Twenty-nine years after his first Soweto derby convinced him that he was in the right job, Billy Cooper announced there would be nothing friendly about this. Ninety bruising minutes where even perfunctory post-collision handshakes were rare showed how right the sport journalist was.
Given the game of one-upmanship football derbies are among other things, Kaizer Chiefs will have a headstart over their traditional rivals going into next month's 16-team Premier Soccer League.
In the context of the Vodacom Challenge, Thursday's 2-0 win over Orlando Pirates earned them the right to play Manchester United again.
That's at the Loftus Versfeld in Pretoria near here on Saturday but for Chiefs the pressure's off. Muhsin Etugral has said he would be happy going into the final second best. Sitting by the Chiefs’ Turkish coach after his start to the Pirates assignment was soured by two losses, former Dutch star Ruud Kroll sulked.
Pirates finished eighth in the league last year, two slots below Chiefs. Neither team has won anything of consequence over the past two seasons but in derbies none of that matters.
To think that people have died in the past over this made the setting at the smallish Eastern Province Rugby Union ground look almost unreal.
But in the new South Africa while the rivalry is still intense, people don't go that far anymore.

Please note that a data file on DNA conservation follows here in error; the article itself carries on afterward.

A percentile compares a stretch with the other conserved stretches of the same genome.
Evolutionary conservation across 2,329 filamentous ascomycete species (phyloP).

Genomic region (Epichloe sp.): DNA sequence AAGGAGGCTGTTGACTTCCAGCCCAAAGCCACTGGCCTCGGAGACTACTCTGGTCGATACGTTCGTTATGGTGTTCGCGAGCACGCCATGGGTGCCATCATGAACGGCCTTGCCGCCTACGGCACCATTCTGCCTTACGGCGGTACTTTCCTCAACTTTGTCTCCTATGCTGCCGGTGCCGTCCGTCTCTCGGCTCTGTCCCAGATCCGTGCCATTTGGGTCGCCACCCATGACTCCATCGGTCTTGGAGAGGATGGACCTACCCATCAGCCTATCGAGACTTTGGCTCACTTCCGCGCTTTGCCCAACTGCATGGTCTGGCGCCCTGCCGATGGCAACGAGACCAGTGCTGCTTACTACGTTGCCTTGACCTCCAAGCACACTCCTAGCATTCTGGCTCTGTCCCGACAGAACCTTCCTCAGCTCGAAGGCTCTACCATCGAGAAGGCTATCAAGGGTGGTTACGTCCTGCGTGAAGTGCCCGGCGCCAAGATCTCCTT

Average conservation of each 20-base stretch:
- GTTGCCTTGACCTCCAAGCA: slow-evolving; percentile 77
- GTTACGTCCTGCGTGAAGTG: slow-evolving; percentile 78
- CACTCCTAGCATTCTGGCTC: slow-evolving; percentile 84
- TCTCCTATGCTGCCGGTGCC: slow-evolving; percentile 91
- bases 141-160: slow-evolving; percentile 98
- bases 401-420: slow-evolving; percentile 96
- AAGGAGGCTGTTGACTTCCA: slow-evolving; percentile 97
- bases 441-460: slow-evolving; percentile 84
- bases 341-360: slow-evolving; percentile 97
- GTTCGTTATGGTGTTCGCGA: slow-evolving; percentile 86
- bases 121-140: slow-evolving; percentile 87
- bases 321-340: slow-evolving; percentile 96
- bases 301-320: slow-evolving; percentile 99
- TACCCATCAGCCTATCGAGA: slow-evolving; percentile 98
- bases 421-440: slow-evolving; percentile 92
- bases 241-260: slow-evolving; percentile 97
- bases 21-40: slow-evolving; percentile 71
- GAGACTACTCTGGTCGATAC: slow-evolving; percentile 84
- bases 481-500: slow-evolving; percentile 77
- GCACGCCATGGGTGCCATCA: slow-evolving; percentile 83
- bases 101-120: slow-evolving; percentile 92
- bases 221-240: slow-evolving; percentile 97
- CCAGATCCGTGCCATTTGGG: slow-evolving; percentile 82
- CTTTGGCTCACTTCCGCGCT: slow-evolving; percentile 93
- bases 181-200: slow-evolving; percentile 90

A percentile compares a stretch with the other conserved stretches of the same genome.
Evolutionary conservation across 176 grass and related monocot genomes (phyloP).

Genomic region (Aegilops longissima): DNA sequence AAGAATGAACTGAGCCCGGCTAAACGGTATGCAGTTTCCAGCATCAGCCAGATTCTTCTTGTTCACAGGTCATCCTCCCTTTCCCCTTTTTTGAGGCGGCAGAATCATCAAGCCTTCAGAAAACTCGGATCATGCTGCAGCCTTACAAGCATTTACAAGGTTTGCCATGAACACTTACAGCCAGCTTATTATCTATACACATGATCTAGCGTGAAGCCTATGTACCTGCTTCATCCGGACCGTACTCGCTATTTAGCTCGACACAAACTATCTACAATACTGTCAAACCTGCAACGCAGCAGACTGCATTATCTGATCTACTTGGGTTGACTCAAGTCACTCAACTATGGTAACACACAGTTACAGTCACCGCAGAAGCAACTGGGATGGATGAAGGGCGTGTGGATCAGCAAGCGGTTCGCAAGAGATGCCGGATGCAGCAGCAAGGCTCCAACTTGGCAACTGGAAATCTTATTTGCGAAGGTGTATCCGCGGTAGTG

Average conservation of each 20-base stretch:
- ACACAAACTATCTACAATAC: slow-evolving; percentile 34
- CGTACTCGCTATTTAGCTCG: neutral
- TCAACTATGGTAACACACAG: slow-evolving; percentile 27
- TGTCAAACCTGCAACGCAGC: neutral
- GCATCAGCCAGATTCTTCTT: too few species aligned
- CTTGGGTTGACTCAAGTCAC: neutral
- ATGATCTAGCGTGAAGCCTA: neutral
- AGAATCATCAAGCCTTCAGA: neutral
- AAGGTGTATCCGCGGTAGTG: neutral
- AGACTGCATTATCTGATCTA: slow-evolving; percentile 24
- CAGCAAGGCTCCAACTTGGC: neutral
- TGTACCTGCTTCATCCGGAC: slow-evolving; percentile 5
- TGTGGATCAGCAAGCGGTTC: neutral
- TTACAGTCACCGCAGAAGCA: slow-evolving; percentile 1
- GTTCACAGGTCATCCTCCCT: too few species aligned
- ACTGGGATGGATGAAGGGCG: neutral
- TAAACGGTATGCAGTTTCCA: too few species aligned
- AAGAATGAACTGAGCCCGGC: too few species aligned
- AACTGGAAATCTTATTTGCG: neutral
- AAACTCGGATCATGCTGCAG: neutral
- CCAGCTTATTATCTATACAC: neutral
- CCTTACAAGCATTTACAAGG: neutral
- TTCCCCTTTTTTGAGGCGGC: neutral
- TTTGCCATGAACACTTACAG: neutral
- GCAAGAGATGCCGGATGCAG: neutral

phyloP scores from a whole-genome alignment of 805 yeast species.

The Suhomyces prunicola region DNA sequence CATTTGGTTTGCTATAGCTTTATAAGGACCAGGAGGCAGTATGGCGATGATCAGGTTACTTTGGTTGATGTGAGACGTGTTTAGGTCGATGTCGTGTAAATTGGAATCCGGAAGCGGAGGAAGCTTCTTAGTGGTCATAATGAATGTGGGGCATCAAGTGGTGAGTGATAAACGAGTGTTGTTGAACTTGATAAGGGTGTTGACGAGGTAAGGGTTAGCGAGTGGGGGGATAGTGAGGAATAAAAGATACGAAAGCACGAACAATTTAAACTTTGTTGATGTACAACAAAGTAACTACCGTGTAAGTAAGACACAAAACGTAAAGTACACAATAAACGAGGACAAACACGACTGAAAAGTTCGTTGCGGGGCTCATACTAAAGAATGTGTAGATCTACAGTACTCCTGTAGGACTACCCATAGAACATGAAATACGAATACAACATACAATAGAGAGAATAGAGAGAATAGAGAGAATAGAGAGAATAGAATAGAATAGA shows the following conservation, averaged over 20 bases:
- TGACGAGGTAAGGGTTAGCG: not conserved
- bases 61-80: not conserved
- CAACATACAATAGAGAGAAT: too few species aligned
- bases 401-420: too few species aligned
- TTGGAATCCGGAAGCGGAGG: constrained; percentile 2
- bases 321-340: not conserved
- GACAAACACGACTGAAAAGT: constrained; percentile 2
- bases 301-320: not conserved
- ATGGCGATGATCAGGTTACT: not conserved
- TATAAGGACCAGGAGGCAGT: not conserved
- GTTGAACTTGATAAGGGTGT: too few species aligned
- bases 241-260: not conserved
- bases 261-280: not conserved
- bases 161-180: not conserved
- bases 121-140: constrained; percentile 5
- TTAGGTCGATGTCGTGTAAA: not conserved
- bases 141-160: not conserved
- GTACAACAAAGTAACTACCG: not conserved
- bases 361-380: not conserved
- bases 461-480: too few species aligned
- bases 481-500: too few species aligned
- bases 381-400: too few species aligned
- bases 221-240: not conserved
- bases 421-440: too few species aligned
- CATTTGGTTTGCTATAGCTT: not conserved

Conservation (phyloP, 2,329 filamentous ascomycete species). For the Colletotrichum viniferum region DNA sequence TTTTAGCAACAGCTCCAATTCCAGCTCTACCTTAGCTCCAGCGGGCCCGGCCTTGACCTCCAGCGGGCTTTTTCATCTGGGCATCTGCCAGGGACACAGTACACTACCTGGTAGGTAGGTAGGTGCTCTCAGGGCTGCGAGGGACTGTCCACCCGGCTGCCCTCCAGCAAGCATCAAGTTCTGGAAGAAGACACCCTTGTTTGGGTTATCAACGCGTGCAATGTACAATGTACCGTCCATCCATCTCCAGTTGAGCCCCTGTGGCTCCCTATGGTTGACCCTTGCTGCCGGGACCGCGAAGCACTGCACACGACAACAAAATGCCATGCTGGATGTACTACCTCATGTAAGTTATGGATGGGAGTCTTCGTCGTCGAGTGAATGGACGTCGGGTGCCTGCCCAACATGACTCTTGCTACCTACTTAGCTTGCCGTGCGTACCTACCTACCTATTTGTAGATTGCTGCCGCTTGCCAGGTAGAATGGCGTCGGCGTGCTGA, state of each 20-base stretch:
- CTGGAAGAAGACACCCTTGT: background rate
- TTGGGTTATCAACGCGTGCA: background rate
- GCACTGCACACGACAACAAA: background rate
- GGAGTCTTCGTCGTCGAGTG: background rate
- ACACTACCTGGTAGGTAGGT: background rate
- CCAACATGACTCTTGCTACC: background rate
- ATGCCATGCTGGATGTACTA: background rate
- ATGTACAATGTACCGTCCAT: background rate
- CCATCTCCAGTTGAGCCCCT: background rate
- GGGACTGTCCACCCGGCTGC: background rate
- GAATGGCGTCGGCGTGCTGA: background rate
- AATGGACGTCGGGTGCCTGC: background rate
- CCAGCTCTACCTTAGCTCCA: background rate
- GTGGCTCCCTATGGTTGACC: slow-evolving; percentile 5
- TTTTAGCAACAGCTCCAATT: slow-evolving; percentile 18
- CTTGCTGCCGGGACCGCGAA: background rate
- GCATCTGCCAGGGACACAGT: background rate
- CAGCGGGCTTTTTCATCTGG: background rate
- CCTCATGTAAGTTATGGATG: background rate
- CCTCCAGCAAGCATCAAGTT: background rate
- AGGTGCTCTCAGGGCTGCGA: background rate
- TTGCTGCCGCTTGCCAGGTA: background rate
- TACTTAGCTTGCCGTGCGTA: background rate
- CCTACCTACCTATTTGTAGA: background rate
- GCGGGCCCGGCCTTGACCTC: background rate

So, though outnumbered by the Amakhosi (that's what the Chiefs are called) fans, those cheering the Buccaneers sat alongside.
“One of the reasons why we will have a good World Cup is that there are no hooligans in South Africa,” Cooper said.
Chiefs emerged out of the Pirates in 1970 when current owner and then player Kaizer Motaung decided to strike out on his own. Like Mohun Bagan and East Bengal both are bankrolled by the same person — Vodacom sponsors Chiefs and Pirates. But that's where similarities end.
These teams have a slew of sponsors, PROs, websites, compilation of fan songs on sale and connect across the country.
About the clubs and their connection with a Johannesburg township integral to South Africa's struggle against apartheid, information is a mouse-click away.
What cannot be seen or felt on the information highway is the pulse of the encounter, its mood and music.
Rewording songs of struggle by replacing key words with Pirates or Chiefs accompanied by the rhythmic beats of bass drums added to the atmosphere.
When Jose Torrealba put Chiefs ahead with a header, they started marching around the stadium, trumpeting vuvuzelas and nobody complained. The number of people doing that swelled by the time Kaizer Motaung Jr scored.
If only those organising football in India knew what a good public address system and an emcee, even if he doesn't announce names like it's a slugfest, do to making moments around those 90 minutes enjoyable!